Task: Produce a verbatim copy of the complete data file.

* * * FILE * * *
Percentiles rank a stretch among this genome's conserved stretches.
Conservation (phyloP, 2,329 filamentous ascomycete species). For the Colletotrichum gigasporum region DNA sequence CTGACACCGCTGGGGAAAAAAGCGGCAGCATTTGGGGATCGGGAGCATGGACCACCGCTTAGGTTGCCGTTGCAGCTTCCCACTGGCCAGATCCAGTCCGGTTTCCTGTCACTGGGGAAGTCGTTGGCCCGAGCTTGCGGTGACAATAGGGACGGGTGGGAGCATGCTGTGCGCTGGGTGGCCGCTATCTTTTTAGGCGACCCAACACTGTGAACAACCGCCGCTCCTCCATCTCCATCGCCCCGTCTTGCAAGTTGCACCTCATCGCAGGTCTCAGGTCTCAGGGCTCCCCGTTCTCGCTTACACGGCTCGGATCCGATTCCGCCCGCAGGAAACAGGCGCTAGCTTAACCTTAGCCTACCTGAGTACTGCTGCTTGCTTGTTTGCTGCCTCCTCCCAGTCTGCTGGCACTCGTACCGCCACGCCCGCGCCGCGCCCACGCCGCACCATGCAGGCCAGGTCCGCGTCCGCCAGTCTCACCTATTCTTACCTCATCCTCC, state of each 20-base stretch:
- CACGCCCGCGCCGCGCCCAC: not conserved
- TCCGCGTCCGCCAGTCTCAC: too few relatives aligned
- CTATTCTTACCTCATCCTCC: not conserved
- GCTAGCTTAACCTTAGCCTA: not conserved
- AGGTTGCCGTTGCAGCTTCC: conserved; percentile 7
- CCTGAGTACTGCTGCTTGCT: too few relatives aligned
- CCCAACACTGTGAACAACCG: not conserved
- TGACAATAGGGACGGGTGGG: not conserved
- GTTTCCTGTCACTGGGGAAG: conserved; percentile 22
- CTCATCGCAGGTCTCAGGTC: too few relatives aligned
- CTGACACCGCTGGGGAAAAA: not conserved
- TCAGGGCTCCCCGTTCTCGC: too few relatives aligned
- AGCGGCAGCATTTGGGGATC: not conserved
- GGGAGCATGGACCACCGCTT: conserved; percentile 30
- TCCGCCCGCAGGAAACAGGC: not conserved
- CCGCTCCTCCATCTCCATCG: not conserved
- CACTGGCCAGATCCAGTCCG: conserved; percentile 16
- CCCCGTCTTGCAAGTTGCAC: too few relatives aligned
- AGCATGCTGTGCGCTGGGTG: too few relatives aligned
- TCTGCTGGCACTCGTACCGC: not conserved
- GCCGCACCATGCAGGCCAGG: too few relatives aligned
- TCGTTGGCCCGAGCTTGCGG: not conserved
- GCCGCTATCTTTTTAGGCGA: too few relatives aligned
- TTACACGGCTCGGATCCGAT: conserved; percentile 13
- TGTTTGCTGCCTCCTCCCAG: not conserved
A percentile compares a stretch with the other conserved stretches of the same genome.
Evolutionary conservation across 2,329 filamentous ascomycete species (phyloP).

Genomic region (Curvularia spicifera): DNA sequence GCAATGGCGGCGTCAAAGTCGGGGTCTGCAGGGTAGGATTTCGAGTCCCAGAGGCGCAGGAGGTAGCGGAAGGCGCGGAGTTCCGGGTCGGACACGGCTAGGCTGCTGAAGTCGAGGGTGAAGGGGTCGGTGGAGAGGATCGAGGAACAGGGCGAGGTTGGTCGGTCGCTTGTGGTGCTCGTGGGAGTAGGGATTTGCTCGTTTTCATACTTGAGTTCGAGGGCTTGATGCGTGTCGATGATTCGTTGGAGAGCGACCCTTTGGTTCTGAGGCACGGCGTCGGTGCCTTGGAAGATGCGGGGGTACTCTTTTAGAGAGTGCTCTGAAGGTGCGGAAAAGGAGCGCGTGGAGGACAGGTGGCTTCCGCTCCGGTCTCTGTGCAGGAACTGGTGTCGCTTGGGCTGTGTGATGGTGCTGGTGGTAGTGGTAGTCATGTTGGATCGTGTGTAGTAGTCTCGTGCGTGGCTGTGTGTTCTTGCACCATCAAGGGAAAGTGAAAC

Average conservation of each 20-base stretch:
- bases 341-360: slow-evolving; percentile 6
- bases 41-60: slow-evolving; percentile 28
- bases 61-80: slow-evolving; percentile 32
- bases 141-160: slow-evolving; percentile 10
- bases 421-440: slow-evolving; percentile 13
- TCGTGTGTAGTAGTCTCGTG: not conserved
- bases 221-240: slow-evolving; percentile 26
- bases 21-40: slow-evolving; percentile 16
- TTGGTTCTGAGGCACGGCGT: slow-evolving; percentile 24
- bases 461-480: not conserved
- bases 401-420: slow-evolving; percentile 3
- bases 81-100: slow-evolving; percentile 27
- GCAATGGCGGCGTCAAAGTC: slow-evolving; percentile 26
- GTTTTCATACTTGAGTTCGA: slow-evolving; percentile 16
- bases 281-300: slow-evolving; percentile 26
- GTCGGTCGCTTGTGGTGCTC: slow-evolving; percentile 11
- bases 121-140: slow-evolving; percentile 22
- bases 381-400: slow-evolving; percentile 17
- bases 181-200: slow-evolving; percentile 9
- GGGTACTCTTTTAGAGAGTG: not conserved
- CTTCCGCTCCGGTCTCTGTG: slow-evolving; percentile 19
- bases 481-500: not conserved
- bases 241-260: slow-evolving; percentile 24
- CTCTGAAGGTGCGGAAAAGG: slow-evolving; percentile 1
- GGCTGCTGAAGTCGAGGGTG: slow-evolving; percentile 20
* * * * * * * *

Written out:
Percentiles rank a stretch among this genome's conserved stretches.
Conservation (phyloP, 2,329 filamentous ascomycete species). For the Colletotrichum gigasporum region DNA sequence CTGACACCGCTGGGGAAAAAAGCGGCAGCATTTGGGGATCGGGAGCATGGACCACCGCTTAGGTTGCCGTTGCAGCTTCCCACTGGCCAGATCCAGTCCGGTTTCCTGTCACTGGGGAAGTCGTTGGCCCGAGCTTGCGGTGACAATAGGGACGGGTGGGAGCATGCTGTGCGCTGGGTGGCCGCTATCTTTTTAGGCGACCCAACACTGTGAACAACCGCCGCTCCTCCATCTCCATCGCCCCGTCTTGCAAGTTGCACCTCATCGCAGGTCTCAGGTCTCAGGGCTCCCCGTTCTCGCTTACACGGCTCGGATCCGATTCCGCCCGCAGGAAACAGGCGCTAGCTTAACCTTAGCCTACCTGAGTACTGCTGCTTGCTTGTTTGCTGCCTCCTCCCAGTCTGCTGGCACTCGTACCGCCACGCCCGCGCCGCGCCCACGCCGCACCATGCAGGCCAGGTCCGCGTCCGCCAGTCTCACCTATTCTTACCTCATCCTCC, state of each 20-base stretch:
- CACGCCCGCGCCGCGCCCAC: not conserved
- TCCGCGTCCGCCAGTCTCAC: too few relatives aligned
- CTATTCTTACCTCATCCTCC: not conserved
- GCTAGCTTAACCTTAGCCTA: not conserved
- AGGTTGCCGTTGCAGCTTCC: conserved; percentile 7
- CCTGAGTACTGCTGCTTGCT: too few relatives aligned
- CCCAACACTGTGAACAACCG: not conserved
- TGACAATAGGGACGGGTGGG: not conserved
- GTTTCCTGTCACTGGGGAAG: conserved; percentile 22
- CTCATCGCAGGTCTCAGGTC: too few relatives aligned
- CTGACACCGCTGGGGAAAAA: not conserved
- TCAGGGCTCCCCGTTCTCGC: too few relatives aligned
- AGCGGCAGCATTTGGGGATC: not conserved
- GGGAGCATGGACCACCGCTT: conserved; percentile 30
- TCCGCCCGCAGGAAACAGGC: not conserved
- CCGCTCCTCCATCTCCATCG: not conserved
- CACTGGCCAGATCCAGTCCG: conserved; percentile 16
- CCCCGTCTTGCAAGTTGCAC: too few relatives aligned
- AGCATGCTGTGCGCTGGGTG: too few relatives aligned
- TCTGCTGGCACTCGTACCGC: not conserved
- GCCGCACCATGCAGGCCAGG: too few relatives aligned
- TCGTTGGCCCGAGCTTGCGG: not conserved
- GCCGCTATCTTTTTAGGCGA: too few relatives aligned
- TTACACGGCTCGGATCCGAT: conserved; percentile 13
- TGTTTGCTGCCTCCTCCCAG: not conserved
A percentile compares a stretch with the other conserved stretches of the same genome.
Evolutionary conservation across 2,329 filamentous ascomycete species (phyloP).

Genomic region (Curvularia spicifera): DNA sequence GCAATGGCGGCGTCAAAGTCGGGGTCTGCAGGGTAGGATTTCGAGTCCCAGAGGCGCAGGAGGTAGCGGAAGGCGCGGAGTTCCGGGTCGGACACGGCTAGGCTGCTGAAGTCGAGGGTGAAGGGGTCGGTGGAGAGGATCGAGGAACAGGGCGAGGTTGGTCGGTCGCTTGTGGTGCTCGTGGGAGTAGGGATTTGCTCGTTTTCATACTTGAGTTCGAGGGCTTGATGCGTGTCGATGATTCGTTGGAGAGCGACCCTTTGGTTCTGAGGCACGGCGTCGGTGCCTTGGAAGATGCGGGGGTACTCTTTTAGAGAGTGCTCTGAAGGTGCGGAAAAGGAGCGCGTGGAGGACAGGTGGCTTCCGCTCCGGTCTCTGTGCAGGAACTGGTGTCGCTTGGGCTGTGTGATGGTGCTGGTGGTAGTGGTAGTCATGTTGGATCGTGTGTAGTAGTCTCGTGCGTGGCTGTGTGTTCTTGCACCATCAAGGGAAAGTGAAAC

Average conservation of each 20-base stretch:
- bases 341-360: slow-evolving; percentile 6
- bases 41-60: slow-evolving; percentile 28
- bases 61-80: slow-evolving; percentile 32
- bases 141-160: slow-evolving; percentile 10
- bases 421-440: slow-evolving; percentile 13
- TCGTGTGTAGTAGTCTCGTG: not conserved
- bases 221-240: slow-evolving; percentile 26
- bases 21-40: slow-evolving; percentile 16
- TTGGTTCTGAGGCACGGCGT: slow-evolving; percentile 24
- bases 461-480: not conserved
- bases 401-420: slow-evolving; percentile 3
- bases 81-100: slow-evolving; percentile 27
- GCAATGGCGGCGTCAAAGTC: slow-evolving; percentile 26
- GTTTTCATACTTGAGTTCGA: slow-evolving; percentile 16
- bases 281-300: slow-evolving; percentile 26
- GTCGGTCGCTTGTGGTGCTC: slow-evolving; percentile 11
- bases 121-140: slow-evolving; percentile 22
- bases 381-400: slow-evolving; percentile 17
- bases 181-200: slow-evolving; percentile 9
- GGGTACTCTTTTAGAGAGTG: not conserved
- CTTCCGCTCCGGTCTCTGTG: slow-evolving; percentile 19
- bases 481-500: not conserved
- bases 241-260: slow-evolving; percentile 24
- CTCTGAAGGTGCGGAAAAGG: slow-evolving; percentile 1
- GGCTGCTGAAGTCGAGGGTG: slow-evolving; percentile 20